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Theatre Students Earn Seven CAPA Marquee Awards Nominations
Stars are definitely born in the Licking Heights theatre department.

This is the second year the students have participated in the CAPA Marquee Awards, a Tony Awards-style regional competition amongst Central Ohio high school theatre programs. Last year, students earned three nominations for their production of Catch Me If You Can. 

This year, they earned seven nominations with their production of the comedy The Wedding Singer. 

Cast members will perform along with 21 other schools during the Marquee Awards on Thursday, June 6 at the Ohio Theatre. Winners will be officially announced during the performance. The show is open to the public and tickets are available online.

Heights’ 2024 CAPA Marquee nominations include:

—Best Musical Production
—Outstanding Dance Execution
—Best Actor in a Supporting Role for senior Lucas Gleim
—Best Actress in a Supporting Role for sophomore Kaylee Vance
—Best Direction for theatre teacher Johanna Whetstone
—Outstanding Student Designer for senior Betty Solomon

Rounding out the seven nominations, junior Giada Ferrell was a semifinalist for Best Actress in a Leading Role with her performance as Holly. Ferrell competed against 14 other students for a spot in the finals, an experience she described as stressful but rewarding.

“With the role of Holly, the biggest thing for me was developing confidence. Her character is very out there, and I’m a more reserved person,” she says. “Knowing someone saw our show and was like, ‘hey, she’s good’ was a nice feeling.”

While the Heights theatre department has plenty of longtime members, multiple nominees are new to the district–and even the stage. This is Whetstone’s first year at Heights, and both Vance and Ferrell only started acting in the fall.

“I am floored and so excited. I felt the whole time these kids could win Best Musical Production, and I’ve been saying it from the very beginning,” Whetstone says. “To have that validated was very exciting. I’m more excited for kids to have this opportunity than anything.”

Whetstone says it is especially impressive for Heights to earn so many nominations considering how big and well-funded some of the other competing programs are. She hopes this opportunity will allow students who are considering pursuing theatre professionally to see how it feels to perform and compete in a setting like the Ohio Theatre and inspire other students to get involved with an award-winning department next school year.

“Our nominations put us on the map in a way that says excellence is not defined by budget,” she says.

For Whetstone, theatre provides students with an escape from everyday life and the chance to form a family while creating something beautiful together. Each of her nominated students agree that anyone interested in theatre should just give it a try–a whole new group of friends can await.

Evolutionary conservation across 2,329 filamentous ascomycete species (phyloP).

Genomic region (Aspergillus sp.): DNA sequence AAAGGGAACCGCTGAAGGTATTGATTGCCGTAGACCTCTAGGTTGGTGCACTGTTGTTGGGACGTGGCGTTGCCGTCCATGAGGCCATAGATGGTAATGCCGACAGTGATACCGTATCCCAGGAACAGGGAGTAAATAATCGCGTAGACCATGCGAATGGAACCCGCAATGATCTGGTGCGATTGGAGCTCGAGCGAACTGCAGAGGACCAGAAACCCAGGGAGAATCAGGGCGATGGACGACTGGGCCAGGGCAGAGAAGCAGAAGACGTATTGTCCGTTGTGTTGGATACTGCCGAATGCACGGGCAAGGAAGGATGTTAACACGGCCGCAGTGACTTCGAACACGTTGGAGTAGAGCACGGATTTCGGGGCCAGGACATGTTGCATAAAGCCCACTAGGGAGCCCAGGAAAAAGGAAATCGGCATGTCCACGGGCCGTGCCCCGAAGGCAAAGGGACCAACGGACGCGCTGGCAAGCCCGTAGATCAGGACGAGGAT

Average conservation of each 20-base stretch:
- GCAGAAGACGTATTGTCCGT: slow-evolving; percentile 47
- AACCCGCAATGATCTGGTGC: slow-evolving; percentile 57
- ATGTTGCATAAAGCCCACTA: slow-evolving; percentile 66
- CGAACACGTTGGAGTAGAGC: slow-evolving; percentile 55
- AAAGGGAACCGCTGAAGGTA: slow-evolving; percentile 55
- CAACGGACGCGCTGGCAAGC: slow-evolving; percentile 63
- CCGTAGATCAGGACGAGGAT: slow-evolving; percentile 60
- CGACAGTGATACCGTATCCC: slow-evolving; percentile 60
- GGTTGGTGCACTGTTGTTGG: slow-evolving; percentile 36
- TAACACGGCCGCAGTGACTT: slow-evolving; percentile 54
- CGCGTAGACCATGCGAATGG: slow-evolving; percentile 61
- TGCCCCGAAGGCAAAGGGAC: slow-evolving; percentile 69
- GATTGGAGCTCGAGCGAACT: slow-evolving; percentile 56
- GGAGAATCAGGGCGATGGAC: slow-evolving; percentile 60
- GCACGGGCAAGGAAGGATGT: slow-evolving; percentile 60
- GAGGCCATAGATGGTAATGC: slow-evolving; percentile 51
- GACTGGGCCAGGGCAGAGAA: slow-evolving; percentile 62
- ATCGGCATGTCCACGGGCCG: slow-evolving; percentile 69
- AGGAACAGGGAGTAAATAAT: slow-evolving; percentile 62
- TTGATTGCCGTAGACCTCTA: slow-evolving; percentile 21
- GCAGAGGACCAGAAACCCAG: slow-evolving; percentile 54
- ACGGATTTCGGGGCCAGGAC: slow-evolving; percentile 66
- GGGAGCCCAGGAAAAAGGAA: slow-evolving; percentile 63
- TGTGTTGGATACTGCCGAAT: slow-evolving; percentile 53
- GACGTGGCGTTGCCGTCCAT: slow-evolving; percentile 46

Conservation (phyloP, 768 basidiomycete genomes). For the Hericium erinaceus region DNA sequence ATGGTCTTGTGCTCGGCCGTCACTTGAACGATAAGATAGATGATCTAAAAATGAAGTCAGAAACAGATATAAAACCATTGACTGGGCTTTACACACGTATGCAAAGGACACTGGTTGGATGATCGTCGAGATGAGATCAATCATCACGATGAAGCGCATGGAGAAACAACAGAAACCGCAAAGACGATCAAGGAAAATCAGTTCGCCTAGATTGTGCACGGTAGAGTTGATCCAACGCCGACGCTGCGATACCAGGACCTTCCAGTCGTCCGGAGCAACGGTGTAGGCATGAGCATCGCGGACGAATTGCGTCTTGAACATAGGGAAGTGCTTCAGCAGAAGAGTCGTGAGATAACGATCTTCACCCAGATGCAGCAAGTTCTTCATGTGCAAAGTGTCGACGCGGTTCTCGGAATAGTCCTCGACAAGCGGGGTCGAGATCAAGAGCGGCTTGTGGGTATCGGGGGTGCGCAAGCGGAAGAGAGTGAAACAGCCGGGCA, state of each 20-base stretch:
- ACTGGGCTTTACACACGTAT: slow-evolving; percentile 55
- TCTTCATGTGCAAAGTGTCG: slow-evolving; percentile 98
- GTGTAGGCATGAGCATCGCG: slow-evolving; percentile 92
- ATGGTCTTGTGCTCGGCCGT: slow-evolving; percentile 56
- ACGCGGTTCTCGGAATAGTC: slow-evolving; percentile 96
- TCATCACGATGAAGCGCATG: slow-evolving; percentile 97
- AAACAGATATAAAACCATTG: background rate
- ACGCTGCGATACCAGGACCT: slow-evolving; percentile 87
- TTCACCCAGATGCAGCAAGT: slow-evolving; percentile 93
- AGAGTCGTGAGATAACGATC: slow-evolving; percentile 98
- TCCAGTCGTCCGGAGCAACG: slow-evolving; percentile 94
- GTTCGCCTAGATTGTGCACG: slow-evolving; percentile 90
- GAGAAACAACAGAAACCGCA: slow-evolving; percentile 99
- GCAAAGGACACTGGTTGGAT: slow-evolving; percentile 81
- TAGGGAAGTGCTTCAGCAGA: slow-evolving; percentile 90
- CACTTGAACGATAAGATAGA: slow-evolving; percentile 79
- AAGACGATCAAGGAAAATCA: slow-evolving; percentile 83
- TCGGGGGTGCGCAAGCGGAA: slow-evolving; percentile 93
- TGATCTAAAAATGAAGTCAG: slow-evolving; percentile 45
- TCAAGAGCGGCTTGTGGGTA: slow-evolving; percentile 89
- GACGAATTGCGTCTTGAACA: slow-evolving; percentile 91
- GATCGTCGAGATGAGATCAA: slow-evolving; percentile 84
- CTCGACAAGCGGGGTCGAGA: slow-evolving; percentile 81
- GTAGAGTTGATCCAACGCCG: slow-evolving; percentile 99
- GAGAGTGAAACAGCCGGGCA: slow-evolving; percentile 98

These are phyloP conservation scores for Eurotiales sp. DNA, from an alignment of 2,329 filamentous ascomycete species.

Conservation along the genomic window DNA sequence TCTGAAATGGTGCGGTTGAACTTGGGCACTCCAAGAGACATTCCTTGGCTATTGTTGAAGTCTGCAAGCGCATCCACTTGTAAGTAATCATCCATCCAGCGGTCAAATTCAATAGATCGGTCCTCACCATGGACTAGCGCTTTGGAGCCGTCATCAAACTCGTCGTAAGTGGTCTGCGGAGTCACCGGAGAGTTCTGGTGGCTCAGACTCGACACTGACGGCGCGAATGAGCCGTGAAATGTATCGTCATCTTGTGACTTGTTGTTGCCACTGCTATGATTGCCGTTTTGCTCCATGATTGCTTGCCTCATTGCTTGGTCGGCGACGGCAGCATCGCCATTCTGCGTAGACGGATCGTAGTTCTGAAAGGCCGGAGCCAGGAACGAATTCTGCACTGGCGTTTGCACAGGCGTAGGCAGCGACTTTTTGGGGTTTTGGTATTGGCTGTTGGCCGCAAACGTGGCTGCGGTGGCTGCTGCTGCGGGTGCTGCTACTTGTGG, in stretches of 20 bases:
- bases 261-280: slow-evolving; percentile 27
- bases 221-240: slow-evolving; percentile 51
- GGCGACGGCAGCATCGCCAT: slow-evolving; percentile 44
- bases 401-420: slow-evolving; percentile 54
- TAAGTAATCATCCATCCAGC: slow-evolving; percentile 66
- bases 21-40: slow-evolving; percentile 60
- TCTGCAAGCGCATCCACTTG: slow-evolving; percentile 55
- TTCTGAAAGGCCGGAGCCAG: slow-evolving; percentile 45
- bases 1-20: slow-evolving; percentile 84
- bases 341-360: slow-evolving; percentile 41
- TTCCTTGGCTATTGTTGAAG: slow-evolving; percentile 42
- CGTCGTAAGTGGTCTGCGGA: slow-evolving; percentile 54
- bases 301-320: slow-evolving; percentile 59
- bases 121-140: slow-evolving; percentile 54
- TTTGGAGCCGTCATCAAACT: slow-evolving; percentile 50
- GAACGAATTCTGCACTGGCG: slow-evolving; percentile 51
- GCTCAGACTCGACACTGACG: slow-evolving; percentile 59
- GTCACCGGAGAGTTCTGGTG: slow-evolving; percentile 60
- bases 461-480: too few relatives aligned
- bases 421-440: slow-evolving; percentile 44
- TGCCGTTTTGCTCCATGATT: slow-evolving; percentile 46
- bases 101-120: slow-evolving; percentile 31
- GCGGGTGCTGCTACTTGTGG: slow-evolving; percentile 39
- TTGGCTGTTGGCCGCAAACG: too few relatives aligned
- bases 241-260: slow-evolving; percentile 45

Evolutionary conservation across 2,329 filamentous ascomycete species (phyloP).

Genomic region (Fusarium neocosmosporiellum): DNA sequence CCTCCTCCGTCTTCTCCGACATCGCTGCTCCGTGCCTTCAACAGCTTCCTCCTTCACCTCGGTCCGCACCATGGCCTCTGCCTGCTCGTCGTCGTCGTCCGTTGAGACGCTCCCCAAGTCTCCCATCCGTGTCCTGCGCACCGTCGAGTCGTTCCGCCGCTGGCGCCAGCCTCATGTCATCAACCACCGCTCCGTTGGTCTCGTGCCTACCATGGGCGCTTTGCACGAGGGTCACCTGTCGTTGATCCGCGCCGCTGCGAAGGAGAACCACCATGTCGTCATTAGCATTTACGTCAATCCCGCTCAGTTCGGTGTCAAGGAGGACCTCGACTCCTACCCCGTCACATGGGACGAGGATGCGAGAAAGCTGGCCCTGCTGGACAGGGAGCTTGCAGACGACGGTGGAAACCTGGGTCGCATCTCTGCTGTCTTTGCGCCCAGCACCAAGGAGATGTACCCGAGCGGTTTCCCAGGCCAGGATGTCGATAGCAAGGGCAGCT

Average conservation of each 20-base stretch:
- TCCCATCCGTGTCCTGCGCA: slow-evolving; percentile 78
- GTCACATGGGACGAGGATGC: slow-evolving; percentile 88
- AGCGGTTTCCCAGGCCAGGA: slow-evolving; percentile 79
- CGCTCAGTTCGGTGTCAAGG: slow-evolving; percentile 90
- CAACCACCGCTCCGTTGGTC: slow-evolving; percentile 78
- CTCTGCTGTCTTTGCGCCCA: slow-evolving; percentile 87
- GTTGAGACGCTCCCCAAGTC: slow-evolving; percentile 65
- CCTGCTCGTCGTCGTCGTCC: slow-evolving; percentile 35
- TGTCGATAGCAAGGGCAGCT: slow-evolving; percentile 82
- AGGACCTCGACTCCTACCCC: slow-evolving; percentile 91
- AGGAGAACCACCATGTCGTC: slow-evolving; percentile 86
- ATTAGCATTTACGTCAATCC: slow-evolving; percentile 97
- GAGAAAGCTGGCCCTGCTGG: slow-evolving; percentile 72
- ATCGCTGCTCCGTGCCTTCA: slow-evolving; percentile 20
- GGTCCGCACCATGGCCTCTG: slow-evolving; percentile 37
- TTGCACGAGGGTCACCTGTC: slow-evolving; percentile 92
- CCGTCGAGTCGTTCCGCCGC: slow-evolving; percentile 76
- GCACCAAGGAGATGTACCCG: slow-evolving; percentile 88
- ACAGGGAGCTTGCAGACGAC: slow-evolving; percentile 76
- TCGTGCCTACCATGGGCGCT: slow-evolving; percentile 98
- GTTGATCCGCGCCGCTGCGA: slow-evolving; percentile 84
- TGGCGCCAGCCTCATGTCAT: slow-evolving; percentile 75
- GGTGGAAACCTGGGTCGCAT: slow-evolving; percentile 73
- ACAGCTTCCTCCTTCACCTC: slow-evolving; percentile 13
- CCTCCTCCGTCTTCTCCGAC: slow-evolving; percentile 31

Kaylee Vance, who played Frenchie in Grease in the fall, says she had the confidence this year to finally join theatre. The inviting environment and friends she made brought her back for The Wedding Singer, where she played another comedic role with Grandma Rosie. 

“I really do believe theatre creates a family,” she says. 

Her love of dancing also drew her to the department, and she even got to add some gymnastic elements, like backflips, to her role.

“Earning this nomination is huge to me. It shows my accomplishments and how far I’ve come this year,” Vance says. “I never even knew I was going to do theatre last year, much less be nominated. I’m really proud of myself.”

While Whetstone chose The Wedding Singer based on the skills and talents of her students, the path to performance certainly was not easy. Students navigated inclement weather on opening night–including a tornado in Pataskala–illness among leads, and reshuffling of roles and understudies. Through it all, her students exemplified teamwork and professionalism as they rallied around each other. 

Costume designer Betty Solomon is no stranger to hard work. In the last month and a half leading up to opening night, she says she was working constantly to pull all details together–sometimes late into the night. 

Solomon describes her approach to costume design as “like playing Barbie dress-up” where she experimented with different styles to match a character’s personality and how each of her castmates played their role.

“When I found out I was up for Best Designer, I screamed for like two minutes and blew my voice out right before a choir concert,” she laughs. “Even if I don’t win, the nomination itself makes me feel like my work is worth something.”

Lucas Gleim, who played Sammy, transitioned to acting from crew during his sophomore year. He says he crafted his role by using the movie version of The Wedding Singer as inspiration, adding elements of his own personality into Sammy’s interactions with other characters.

“To actually be here, receiving this nomination, it brings me completeness,” Gleim says. “I can do something I never thought was possible.”

Seeing her students develop into talented, confident, determined actors is what brings Whetstone the most joy as an educator.

“My favorite part of being a theatre teacher is the very visible growth of my students,” Whetstone says. “The level of trust at Heights from the administration and from my kids is what allows me to do this job and do it well. I hope they continue to support the arts in this way. The arts are forever.”

Photo credit: Mark Holland Photography.